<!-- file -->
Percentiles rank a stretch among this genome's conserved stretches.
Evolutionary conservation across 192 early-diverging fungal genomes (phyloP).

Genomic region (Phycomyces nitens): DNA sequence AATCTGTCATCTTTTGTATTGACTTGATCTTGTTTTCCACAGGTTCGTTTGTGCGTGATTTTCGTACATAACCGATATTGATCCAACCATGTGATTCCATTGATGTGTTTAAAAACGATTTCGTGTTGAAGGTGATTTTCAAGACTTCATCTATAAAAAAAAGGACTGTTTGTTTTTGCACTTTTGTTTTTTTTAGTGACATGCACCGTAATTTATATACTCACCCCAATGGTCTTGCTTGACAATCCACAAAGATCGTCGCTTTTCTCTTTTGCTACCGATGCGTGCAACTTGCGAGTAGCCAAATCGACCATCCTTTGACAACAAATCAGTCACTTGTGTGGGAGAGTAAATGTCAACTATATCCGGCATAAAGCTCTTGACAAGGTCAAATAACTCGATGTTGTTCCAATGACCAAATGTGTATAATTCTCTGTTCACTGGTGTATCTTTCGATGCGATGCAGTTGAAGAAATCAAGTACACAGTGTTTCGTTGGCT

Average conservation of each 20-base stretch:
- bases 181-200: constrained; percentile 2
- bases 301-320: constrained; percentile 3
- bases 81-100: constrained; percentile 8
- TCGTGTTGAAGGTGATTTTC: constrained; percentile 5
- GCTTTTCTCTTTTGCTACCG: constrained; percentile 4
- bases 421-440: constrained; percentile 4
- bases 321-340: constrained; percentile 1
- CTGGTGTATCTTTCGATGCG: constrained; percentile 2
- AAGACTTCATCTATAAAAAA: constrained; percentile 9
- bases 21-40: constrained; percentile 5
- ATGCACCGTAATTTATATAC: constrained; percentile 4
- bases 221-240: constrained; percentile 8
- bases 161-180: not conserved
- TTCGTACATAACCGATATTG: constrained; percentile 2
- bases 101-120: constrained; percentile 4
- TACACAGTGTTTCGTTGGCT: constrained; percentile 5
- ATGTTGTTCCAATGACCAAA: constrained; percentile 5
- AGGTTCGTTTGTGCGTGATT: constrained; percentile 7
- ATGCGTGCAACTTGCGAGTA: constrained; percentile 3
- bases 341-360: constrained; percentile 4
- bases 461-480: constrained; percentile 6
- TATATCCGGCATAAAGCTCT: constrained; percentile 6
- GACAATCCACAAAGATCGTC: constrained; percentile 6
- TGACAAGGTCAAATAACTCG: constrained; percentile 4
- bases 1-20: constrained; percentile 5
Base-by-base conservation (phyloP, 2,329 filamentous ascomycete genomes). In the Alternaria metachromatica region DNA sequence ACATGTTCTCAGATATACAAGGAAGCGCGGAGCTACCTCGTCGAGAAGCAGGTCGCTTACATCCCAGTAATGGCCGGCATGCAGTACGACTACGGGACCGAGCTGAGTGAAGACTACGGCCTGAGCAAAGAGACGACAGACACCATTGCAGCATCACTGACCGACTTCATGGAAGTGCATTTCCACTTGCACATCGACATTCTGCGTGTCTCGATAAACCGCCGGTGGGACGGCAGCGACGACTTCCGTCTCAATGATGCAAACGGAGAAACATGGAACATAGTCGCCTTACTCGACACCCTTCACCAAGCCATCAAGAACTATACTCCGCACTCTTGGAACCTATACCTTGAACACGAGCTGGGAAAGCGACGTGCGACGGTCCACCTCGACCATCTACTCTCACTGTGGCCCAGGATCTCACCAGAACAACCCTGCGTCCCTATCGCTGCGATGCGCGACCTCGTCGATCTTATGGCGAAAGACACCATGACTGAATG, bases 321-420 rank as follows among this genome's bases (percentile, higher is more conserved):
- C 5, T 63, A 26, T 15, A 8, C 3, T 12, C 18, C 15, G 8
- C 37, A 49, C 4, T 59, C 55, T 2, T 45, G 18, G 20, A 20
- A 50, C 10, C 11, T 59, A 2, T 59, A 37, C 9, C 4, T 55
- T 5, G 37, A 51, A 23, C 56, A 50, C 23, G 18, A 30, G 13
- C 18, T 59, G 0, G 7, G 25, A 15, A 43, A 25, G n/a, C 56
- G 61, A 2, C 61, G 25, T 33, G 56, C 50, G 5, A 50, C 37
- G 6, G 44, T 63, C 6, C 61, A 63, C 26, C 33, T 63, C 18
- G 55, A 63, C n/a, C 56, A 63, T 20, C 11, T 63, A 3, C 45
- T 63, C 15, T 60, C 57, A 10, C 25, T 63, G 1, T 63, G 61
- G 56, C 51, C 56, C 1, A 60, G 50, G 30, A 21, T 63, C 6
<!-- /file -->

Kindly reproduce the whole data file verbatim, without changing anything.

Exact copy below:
Percentiles rank a stretch among this genome's conserved stretches.
Evolutionary conservation across 192 early-diverging fungal genomes (phyloP).

Genomic region (Phycomyces nitens): DNA sequence AATCTGTCATCTTTTGTATTGACTTGATCTTGTTTTCCACAGGTTCGTTTGTGCGTGATTTTCGTACATAACCGATATTGATCCAACCATGTGATTCCATTGATGTGTTTAAAAACGATTTCGTGTTGAAGGTGATTTTCAAGACTTCATCTATAAAAAAAAGGACTGTTTGTTTTTGCACTTTTGTTTTTTTTAGTGACATGCACCGTAATTTATATACTCACCCCAATGGTCTTGCTTGACAATCCACAAAGATCGTCGCTTTTCTCTTTTGCTACCGATGCGTGCAACTTGCGAGTAGCCAAATCGACCATCCTTTGACAACAAATCAGTCACTTGTGTGGGAGAGTAAATGTCAACTATATCCGGCATAAAGCTCTTGACAAGGTCAAATAACTCGATGTTGTTCCAATGACCAAATGTGTATAATTCTCTGTTCACTGGTGTATCTTTCGATGCGATGCAGTTGAAGAAATCAAGTACACAGTGTTTCGTTGGCT

Average conservation of each 20-base stretch:
- bases 181-200: constrained; percentile 2
- bases 301-320: constrained; percentile 3
- bases 81-100: constrained; percentile 8
- TCGTGTTGAAGGTGATTTTC: constrained; percentile 5
- GCTTTTCTCTTTTGCTACCG: constrained; percentile 4
- bases 421-440: constrained; percentile 4
- bases 321-340: constrained; percentile 1
- CTGGTGTATCTTTCGATGCG: constrained; percentile 2
- AAGACTTCATCTATAAAAAA: constrained; percentile 9
- bases 21-40: constrained; percentile 5
- ATGCACCGTAATTTATATAC: constrained; percentile 4
- bases 221-240: constrained; percentile 8
- bases 161-180: not conserved
- TTCGTACATAACCGATATTG: constrained; percentile 2
- bases 101-120: constrained; percentile 4
- TACACAGTGTTTCGTTGGCT: constrained; percentile 5
- ATGTTGTTCCAATGACCAAA: constrained; percentile 5
- AGGTTCGTTTGTGCGTGATT: constrained; percentile 7
- ATGCGTGCAACTTGCGAGTA: constrained; percentile 3
- bases 341-360: constrained; percentile 4
- bases 461-480: constrained; percentile 6
- TATATCCGGCATAAAGCTCT: constrained; percentile 6
- GACAATCCACAAAGATCGTC: constrained; percentile 6
- TGACAAGGTCAAATAACTCG: constrained; percentile 4
- bases 1-20: constrained; percentile 5
Base-by-base conservation (phyloP, 2,329 filamentous ascomycete genomes). In the Alternaria metachromatica region DNA sequence ACATGTTCTCAGATATACAAGGAAGCGCGGAGCTACCTCGTCGAGAAGCAGGTCGCTTACATCCCAGTAATGGCCGGCATGCAGTACGACTACGGGACCGAGCTGAGTGAAGACTACGGCCTGAGCAAAGAGACGACAGACACCATTGCAGCATCACTGACCGACTTCATGGAAGTGCATTTCCACTTGCACATCGACATTCTGCGTGTCTCGATAAACCGCCGGTGGGACGGCAGCGACGACTTCCGTCTCAATGATGCAAACGGAGAAACATGGAACATAGTCGCCTTACTCGACACCCTTCACCAAGCCATCAAGAACTATACTCCGCACTCTTGGAACCTATACCTTGAACACGAGCTGGGAAAGCGACGTGCGACGGTCCACCTCGACCATCTACTCTCACTGTGGCCCAGGATCTCACCAGAACAACCCTGCGTCCCTATCGCTGCGATGCGCGACCTCGTCGATCTTATGGCGAAAGACACCATGACTGAATG, bases 321-420 rank as follows among this genome's bases (percentile, higher is more conserved):
- C 5, T 63, A 26, T 15, A 8, C 3, T 12, C 18, C 15, G 8
- C 37, A 49, C 4, T 59, C 55, T 2, T 45, G 18, G 20, A 20
- A 50, C 10, C 11, T 59, A 2, T 59, A 37, C 9, C 4, T 55
- T 5, G 37, A 51, A 23, C 56, A 50, C 23, G 18, A 30, G 13
- C 18, T 59, G 0, G 7, G 25, A 15, A 43, A 25, G n/a, C 56
- G 61, A 2, C 61, G 25, T 33, G 56, C 50, G 5, A 50, C 37
- G 6, G 44, T 63, C 6, C 61, A 63, C 26, C 33, T 63, C 18
- G 55, A 63, C n/a, C 56, A 63, T 20, C 11, T 63, A 3, C 45
- T 63, C 15, T 60, C 57, A 10, C 25, T 63, G 1, T 63, G 61
- G 56, C 51, C 56, C 1, A 60, G 50, G 30, A 21, T 63, C 6